health

So, just to get it off my chest, I found out last night that my mother’s younger brother, and my namesake, Uncle Bill had a stroke. Bill has been in El Paso, Texas for the past six months or so basically taking care of/keeping my 94 year old grandfather company.  Bill does not have health care. How this will affect his condition and his future remains to be seen. He has been a great uncle over the years and a wonderful sibling to my mother. Some of you might remember him from our college graduation two years ago, when multiple people mistook him for my father. That’s how much we look alike.  I’m hoping and praying for his well-being.

Last night I saw District 9 with my roommate Jon and Joe P. I enjoyed it. It was quit depressing at times and was one of those sci-fi pics that outlines how awful humans can be and was jam-packed with some not so subtle allegories to everything from apartheid to internment camps, modern xenophobia, and government’s outsourcing of military and police power. The opening conceit was interesting and original but I was a bit disappointed with how the film eventually became a gory shoot-em-up. Apparently, a sequal has already been greenlighted and I hope they can improve on this ultimately solid effort. The portrayal of refugee Nigerians in the film is pretty negative, and Nicole Stamp over at Pageslap has some pretty damning criticism. Slate also explored the issue, albeit with a bit more ambivalence.

The New Republic has an interesting blog post about a recent town hall held by Jesse Jackson, Jr. down here on the South Side of Chicago at 113th and Halsted. Surprise, surprise, not a protestor in sight. Dare the “everyday” Americans who are disrupting town halls across the country venture into one part of the country they would prefer to treat with nothing beyond benign neglect? Apparently not. I guess if they don’t have an assault rifle over their shoulder and a handgun strapped to their thigh they don’t feel comfortable venturing into “that” area. This reminds me of a conversation Jon and I had with a businessman whom Jon was buying a set of outdoor tables and chairs from for his new apartment. We mentioned that we were moving out of Hyde Park and the guy’s immediate comment was, “The neighborhood changes real quick…” So basically this dude was getting at the undesireable elements of Hyde Park. That is, it abuts the hood and is thus clearly a dangerous place full of the kind of people most middle and upper class people would prefer didn’t exist, or at least didn’t exist within their sphere of existence. Granted, I don’t expect people to move into the hood for the betterment of society but Hyde Park is a perfectly respectable neighborhood that is probably more diverse than most in the city of Chicago and I’ve thoroughly enjoyed my two years living here.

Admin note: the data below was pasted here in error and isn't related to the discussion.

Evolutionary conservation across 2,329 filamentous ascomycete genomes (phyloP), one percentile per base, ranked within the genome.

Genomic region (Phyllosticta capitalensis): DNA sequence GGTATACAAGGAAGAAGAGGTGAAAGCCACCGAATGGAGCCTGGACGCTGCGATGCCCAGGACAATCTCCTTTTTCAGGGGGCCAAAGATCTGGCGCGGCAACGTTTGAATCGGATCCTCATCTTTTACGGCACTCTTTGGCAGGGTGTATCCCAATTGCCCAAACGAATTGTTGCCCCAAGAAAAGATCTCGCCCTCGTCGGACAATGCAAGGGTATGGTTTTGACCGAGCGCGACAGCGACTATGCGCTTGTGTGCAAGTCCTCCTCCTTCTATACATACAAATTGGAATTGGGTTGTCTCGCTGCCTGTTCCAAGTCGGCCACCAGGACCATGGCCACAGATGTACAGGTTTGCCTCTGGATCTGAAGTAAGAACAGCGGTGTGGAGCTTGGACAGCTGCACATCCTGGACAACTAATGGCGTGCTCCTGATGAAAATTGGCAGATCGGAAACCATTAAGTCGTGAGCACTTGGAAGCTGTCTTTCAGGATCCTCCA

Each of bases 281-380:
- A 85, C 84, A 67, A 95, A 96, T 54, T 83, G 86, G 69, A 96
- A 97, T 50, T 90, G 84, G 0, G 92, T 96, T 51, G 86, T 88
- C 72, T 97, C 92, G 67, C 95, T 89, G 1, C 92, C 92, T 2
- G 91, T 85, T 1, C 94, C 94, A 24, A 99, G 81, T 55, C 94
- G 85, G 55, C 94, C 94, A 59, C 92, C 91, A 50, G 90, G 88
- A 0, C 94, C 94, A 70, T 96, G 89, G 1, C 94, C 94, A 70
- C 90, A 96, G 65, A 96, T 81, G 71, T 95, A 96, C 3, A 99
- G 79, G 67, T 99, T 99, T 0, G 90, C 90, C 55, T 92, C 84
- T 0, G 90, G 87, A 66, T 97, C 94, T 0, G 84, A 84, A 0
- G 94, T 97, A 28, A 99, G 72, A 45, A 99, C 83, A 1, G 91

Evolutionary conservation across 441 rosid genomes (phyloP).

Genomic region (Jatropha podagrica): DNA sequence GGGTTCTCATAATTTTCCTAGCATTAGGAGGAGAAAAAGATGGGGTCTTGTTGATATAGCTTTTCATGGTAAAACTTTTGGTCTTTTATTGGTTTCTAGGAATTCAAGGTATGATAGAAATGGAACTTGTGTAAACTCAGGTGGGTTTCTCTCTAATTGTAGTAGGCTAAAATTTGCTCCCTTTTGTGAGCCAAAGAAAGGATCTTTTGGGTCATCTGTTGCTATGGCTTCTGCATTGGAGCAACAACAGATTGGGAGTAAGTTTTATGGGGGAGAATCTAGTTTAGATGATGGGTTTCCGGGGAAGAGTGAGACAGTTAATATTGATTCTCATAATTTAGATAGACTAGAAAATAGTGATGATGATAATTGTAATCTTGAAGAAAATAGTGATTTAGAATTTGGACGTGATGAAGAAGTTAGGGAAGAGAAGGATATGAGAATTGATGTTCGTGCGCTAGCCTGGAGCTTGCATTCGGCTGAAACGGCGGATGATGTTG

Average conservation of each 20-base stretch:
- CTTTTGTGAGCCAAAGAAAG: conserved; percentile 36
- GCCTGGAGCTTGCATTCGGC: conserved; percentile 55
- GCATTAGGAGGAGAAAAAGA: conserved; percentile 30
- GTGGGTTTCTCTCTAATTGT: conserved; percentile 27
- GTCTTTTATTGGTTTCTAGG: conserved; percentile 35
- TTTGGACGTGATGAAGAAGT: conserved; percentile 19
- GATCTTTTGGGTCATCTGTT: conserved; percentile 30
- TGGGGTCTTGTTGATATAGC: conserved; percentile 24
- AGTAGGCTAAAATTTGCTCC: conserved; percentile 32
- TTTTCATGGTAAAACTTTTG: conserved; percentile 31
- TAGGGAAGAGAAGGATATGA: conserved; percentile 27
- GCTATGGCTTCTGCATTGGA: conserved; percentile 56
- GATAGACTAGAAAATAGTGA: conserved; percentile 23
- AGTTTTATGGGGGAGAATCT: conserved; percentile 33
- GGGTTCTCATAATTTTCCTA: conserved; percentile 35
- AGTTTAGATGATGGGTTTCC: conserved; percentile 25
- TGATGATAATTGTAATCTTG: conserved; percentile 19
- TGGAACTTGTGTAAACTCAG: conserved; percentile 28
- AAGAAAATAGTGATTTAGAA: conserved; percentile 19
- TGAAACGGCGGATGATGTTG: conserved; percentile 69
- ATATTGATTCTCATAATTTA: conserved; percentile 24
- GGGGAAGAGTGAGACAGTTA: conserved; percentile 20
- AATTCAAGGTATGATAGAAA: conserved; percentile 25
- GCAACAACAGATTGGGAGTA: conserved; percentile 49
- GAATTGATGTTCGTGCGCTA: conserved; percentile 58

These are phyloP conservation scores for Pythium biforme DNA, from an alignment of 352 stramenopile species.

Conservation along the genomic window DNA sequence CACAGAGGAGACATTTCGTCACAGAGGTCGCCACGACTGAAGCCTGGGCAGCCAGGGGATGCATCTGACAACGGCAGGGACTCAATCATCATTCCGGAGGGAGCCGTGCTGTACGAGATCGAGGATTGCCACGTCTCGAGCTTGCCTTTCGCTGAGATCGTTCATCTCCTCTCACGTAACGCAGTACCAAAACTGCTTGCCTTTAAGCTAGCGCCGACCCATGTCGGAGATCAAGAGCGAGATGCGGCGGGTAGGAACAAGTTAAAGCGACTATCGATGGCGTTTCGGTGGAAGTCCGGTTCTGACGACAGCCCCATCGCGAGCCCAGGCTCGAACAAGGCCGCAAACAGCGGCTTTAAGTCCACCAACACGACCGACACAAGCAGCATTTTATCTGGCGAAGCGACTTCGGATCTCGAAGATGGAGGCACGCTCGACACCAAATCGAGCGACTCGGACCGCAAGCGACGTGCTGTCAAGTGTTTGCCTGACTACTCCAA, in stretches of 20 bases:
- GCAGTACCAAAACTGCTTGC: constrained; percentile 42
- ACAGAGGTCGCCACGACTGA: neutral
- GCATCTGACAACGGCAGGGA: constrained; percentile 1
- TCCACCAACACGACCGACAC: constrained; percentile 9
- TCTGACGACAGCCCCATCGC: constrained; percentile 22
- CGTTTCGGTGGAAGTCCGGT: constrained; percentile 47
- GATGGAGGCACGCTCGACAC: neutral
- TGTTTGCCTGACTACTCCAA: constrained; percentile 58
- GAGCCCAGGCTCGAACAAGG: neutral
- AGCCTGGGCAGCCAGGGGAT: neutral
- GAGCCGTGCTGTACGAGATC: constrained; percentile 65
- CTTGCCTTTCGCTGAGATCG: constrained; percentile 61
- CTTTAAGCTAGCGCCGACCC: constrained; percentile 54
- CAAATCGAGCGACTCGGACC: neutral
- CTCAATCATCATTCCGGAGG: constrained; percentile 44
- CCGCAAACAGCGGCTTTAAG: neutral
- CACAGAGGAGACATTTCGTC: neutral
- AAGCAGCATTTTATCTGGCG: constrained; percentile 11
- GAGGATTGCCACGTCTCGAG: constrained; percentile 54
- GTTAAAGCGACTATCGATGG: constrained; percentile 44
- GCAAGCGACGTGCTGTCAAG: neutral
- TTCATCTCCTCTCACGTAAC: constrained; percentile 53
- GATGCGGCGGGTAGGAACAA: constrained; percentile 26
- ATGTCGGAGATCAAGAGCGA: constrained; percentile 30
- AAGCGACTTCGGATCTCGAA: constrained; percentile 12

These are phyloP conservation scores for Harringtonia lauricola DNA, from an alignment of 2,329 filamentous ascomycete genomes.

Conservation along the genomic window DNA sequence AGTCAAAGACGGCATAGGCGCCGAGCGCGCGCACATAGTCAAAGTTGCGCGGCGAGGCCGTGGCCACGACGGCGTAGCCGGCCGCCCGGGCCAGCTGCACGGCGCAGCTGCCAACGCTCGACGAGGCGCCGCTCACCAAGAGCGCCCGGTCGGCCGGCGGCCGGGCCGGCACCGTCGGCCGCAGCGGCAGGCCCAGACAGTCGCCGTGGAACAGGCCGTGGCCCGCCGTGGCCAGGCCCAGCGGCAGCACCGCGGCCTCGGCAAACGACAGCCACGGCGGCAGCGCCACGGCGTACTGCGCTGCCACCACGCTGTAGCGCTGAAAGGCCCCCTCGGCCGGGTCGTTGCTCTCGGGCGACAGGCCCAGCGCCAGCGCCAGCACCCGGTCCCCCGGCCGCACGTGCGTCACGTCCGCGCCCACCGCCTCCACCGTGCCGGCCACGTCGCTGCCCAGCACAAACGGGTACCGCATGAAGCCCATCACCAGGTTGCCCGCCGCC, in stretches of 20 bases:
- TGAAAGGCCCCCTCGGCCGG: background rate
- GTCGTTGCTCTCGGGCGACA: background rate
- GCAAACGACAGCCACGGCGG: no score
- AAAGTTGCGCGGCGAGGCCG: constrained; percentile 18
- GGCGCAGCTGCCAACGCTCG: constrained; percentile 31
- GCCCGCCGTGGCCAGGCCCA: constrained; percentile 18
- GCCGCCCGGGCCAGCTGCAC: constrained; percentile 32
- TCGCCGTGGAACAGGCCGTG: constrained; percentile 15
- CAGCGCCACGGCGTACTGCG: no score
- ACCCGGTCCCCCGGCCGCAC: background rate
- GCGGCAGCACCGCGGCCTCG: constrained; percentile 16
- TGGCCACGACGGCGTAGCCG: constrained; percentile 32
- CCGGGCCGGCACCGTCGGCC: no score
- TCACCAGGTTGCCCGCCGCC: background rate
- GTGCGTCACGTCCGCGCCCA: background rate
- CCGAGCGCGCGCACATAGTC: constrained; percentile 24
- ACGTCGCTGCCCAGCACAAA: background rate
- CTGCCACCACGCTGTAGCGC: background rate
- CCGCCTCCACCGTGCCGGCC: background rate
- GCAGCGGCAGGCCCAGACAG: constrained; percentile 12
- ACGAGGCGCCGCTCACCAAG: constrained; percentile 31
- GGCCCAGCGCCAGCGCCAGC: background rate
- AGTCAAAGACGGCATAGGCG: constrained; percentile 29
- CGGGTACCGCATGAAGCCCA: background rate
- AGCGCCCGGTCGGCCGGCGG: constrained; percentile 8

Also, slightly related, is this piece from Slate talking about racial disparities in health care and how to fix them.

In other news, Pitchfork has begun their end of the decade retrospectives, which I’m sure they will stretch out for the better part of the next few months, with a list of the top 500 songs of the decade. The top 20 will be unfurled tomorrow. Hard to believe the aughts are already coming to end, especially amid so much strife and uncertainty. Here is to hoping that our next decade finds us in peace and prosperity.

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